5. 5. TARGET AUDIENCE:To be effective, a campaign must target a specific audience. The targetshould be big enough to warrant attention, viable, accessible and responsive.It must be able to make an impact on the problem (UNAIDS, n.d.).In our campaign, we want to reach two targets:Teachers in primaryschools:Only 36.5% of primaryschool teachers inAfghanistan are qualified(UNESCO, 2008). We wantto encourage them to attainproper education, and reachour objective of having allprimary school teachersqualified or enrolled in atraining course by 2017.Young girls in high school between the ages of 12 and 19:Our second objective is to increase the amount of female teachers in primaryschools. It has been shown that more female teachers result in more girlsattending school. By targeting teenage girls, we want to make them envisage the possibility of a teaching career and increase the number of girls studying primary school teaching after high school. Furthermore, by encouraging young girls to become a teacher, it will help to decrease the teacher/pupil ratio and so improve the quality of the education. These two target audiencesare the most receptive. Additionally, teachers will be able to influence theircolleagues and young girls their friends.Educate One Educate All: a social change campaign for Afghanistan 5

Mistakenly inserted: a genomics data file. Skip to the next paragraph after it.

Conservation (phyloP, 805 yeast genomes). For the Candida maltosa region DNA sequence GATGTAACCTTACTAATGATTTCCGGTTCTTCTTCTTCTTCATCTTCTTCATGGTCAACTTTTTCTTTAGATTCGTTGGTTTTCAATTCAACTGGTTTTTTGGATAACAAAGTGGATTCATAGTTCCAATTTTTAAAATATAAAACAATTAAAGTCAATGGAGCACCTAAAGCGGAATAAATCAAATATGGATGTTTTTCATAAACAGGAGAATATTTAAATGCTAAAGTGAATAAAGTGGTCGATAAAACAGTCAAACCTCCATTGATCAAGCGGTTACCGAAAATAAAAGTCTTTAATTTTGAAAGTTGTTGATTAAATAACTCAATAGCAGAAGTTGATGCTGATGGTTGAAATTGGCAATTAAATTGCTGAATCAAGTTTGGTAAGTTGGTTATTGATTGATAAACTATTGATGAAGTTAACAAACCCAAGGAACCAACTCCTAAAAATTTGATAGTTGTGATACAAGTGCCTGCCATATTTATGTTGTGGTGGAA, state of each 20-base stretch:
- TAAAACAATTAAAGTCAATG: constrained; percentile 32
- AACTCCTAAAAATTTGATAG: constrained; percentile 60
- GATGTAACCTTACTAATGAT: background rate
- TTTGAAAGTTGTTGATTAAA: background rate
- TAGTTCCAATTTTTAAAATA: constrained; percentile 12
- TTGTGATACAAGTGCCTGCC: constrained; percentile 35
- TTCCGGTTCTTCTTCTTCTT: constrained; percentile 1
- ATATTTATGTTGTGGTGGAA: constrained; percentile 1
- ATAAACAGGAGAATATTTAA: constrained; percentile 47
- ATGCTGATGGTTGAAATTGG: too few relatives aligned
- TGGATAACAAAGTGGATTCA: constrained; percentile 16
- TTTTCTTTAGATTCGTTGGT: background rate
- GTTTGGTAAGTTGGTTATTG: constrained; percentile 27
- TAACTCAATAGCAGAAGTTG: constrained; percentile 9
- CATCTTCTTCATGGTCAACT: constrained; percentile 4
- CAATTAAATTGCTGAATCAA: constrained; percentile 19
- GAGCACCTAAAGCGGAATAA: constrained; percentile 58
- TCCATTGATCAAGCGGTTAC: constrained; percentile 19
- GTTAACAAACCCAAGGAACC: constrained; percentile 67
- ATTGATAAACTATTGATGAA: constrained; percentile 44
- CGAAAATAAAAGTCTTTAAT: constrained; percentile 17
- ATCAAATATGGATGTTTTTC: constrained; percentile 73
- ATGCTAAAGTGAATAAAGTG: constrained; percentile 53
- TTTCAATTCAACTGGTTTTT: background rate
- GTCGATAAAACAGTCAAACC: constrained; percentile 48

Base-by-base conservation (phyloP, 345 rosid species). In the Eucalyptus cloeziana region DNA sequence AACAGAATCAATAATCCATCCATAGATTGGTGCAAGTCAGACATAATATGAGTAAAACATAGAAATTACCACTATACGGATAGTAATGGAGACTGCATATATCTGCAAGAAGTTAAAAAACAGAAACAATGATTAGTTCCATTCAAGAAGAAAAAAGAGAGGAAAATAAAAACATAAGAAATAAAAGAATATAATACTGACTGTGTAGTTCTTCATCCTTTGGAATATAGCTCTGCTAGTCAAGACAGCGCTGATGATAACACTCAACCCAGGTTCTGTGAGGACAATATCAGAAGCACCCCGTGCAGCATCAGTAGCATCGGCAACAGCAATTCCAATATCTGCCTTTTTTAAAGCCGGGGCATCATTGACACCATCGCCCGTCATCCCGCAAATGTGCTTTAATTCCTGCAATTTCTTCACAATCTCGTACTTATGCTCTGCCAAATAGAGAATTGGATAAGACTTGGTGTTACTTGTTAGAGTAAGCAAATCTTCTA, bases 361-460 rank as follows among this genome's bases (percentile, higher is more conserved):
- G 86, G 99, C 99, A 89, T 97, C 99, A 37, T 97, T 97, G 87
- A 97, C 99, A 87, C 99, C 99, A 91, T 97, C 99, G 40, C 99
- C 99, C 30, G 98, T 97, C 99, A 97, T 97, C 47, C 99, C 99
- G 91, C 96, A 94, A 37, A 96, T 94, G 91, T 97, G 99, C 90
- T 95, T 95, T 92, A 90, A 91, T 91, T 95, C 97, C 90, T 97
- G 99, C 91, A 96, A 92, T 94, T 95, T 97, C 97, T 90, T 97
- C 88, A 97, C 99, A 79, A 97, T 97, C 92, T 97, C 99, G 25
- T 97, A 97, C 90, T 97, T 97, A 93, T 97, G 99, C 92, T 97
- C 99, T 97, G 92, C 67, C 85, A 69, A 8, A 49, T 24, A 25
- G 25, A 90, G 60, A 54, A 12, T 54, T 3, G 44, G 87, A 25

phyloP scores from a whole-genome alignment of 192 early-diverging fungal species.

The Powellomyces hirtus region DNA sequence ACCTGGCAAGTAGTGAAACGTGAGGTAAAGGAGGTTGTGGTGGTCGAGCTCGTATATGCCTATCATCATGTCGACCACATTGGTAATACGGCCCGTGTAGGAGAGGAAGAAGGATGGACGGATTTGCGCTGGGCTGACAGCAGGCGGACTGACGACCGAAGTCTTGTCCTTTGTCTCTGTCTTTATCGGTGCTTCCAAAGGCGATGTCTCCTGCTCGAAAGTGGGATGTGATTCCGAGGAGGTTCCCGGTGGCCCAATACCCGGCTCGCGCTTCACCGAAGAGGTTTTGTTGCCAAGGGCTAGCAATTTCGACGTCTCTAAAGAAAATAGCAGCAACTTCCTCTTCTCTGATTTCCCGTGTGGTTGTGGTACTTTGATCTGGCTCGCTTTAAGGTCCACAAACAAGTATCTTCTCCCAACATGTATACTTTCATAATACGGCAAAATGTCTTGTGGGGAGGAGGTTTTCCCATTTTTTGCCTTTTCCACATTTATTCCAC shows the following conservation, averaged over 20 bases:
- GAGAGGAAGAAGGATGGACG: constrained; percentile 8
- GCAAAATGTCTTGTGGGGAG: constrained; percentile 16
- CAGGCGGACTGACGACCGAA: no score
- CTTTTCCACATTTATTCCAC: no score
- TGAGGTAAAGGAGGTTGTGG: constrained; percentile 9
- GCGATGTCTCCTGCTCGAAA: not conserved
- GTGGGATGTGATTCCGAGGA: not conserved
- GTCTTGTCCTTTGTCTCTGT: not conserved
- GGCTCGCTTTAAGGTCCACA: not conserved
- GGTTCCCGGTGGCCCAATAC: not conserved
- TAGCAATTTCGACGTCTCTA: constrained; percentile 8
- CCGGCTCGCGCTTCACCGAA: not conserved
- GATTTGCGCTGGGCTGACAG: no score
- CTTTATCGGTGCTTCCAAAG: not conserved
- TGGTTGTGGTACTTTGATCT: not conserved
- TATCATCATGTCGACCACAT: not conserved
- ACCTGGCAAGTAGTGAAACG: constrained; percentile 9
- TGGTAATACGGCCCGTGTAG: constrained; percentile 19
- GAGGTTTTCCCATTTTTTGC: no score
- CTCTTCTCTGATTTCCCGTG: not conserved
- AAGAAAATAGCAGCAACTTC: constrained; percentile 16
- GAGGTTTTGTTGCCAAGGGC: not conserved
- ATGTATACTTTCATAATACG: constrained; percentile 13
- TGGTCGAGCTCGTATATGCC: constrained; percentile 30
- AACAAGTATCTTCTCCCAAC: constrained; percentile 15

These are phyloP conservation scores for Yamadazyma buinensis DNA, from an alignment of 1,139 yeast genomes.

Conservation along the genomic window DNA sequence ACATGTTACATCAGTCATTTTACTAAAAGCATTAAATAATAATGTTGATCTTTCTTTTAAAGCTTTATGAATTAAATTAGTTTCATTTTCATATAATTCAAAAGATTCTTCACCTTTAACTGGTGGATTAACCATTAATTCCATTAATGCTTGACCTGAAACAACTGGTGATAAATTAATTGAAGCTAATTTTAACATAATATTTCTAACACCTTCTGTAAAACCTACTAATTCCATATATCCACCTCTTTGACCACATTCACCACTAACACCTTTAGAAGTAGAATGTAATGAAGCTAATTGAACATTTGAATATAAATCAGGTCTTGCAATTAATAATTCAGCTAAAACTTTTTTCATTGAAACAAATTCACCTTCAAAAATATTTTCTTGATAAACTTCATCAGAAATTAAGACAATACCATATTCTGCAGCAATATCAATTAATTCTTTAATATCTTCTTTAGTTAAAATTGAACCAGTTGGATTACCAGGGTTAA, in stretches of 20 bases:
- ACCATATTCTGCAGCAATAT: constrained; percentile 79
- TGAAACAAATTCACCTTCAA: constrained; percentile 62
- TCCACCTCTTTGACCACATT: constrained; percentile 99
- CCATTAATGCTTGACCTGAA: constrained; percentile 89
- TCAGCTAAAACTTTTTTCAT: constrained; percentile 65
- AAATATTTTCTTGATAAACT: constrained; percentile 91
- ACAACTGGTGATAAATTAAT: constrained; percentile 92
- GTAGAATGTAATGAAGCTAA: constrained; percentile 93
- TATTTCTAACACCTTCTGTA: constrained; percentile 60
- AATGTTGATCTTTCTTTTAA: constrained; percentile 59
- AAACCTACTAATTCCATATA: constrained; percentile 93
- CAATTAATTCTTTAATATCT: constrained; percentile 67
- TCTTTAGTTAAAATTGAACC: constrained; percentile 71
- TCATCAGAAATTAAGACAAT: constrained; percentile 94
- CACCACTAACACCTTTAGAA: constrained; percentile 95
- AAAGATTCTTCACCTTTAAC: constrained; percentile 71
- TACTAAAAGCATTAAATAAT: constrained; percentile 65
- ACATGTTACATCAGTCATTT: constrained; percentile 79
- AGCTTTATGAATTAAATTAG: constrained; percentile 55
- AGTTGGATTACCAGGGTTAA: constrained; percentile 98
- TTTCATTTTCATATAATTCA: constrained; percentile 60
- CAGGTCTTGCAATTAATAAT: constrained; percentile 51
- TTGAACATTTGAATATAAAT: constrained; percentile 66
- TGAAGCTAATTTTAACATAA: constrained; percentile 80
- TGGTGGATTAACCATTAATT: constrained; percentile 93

6. 6. SITUATION ANALYSIS:A situation analysis examines both the internal and external environmentsthat influence or affect an organisation. It helps to identify the context – thepolitical, economic and social factors that are creating or maintaining thesituation, in order to determine one’s capabilities.Our SWOT analysis will identify both the internal factors (strengths andweaknesses) and external factors (opportunities and threats) of ourcampaign, the environment in which it is operating, as well as our targetaudiences.Strengths: • Knowledge of school system: Both target audiences have extensive knowledge of the Afghan school system. Current primary school teachers have the experience and knowledge of the teaching side of the system, while young girls have the recent experience and knowledge of being a student within the system. By targeting both these audiences, we are able to draw a more accurate depiction of both the achievements and gaps within the Afghan education system, in order for a more effective campaign. • Empowerment: By targeting young girls and encouraging them to enter the workforce as teachers, it gives them a sense of empowerment – that they are actively contributing to the deconstruction of gender inequities and the reconstruction of their society. When educated, women are more likely to have healthy babies, to send their own children to school and the health of their entire family improves. • Qualified teachers: Our campaign aims to urge current primary school teachers to attend further training and education courses – according to statistics by UNESCO (2008) only 36.5% of primary school teachers are properly educated. Properly trained teachers’ results in a stronger education system for both teachers and students. • Education for girls: Our campaign encourages more females to become qualified primary school teachers – according to statistics by UNESCO (2008) only 34.5% of primary school teachers are female. According to a report published by the Afghan Ministry of Education, only 37% of girls are enrolled in school (Ayobi, 2010). By increasing the number of female teachers, it will in turn increase the number of girls enrolling in primary school education (Ferguson, 1990).Weaknesses: • Resistance to change: Some primary school teachers may be reluctant to adopt the behavioural change that the campaign is encouraging. People become comfortable and set in their ways and may be anxious or nervous about change, and the unknown. • Capriciousness/unpredictability: Young girls can be erratic and impulsive in nature – they can change their mind all the time and have aEducate One Educate All: a social change campaign for Afghanistan 6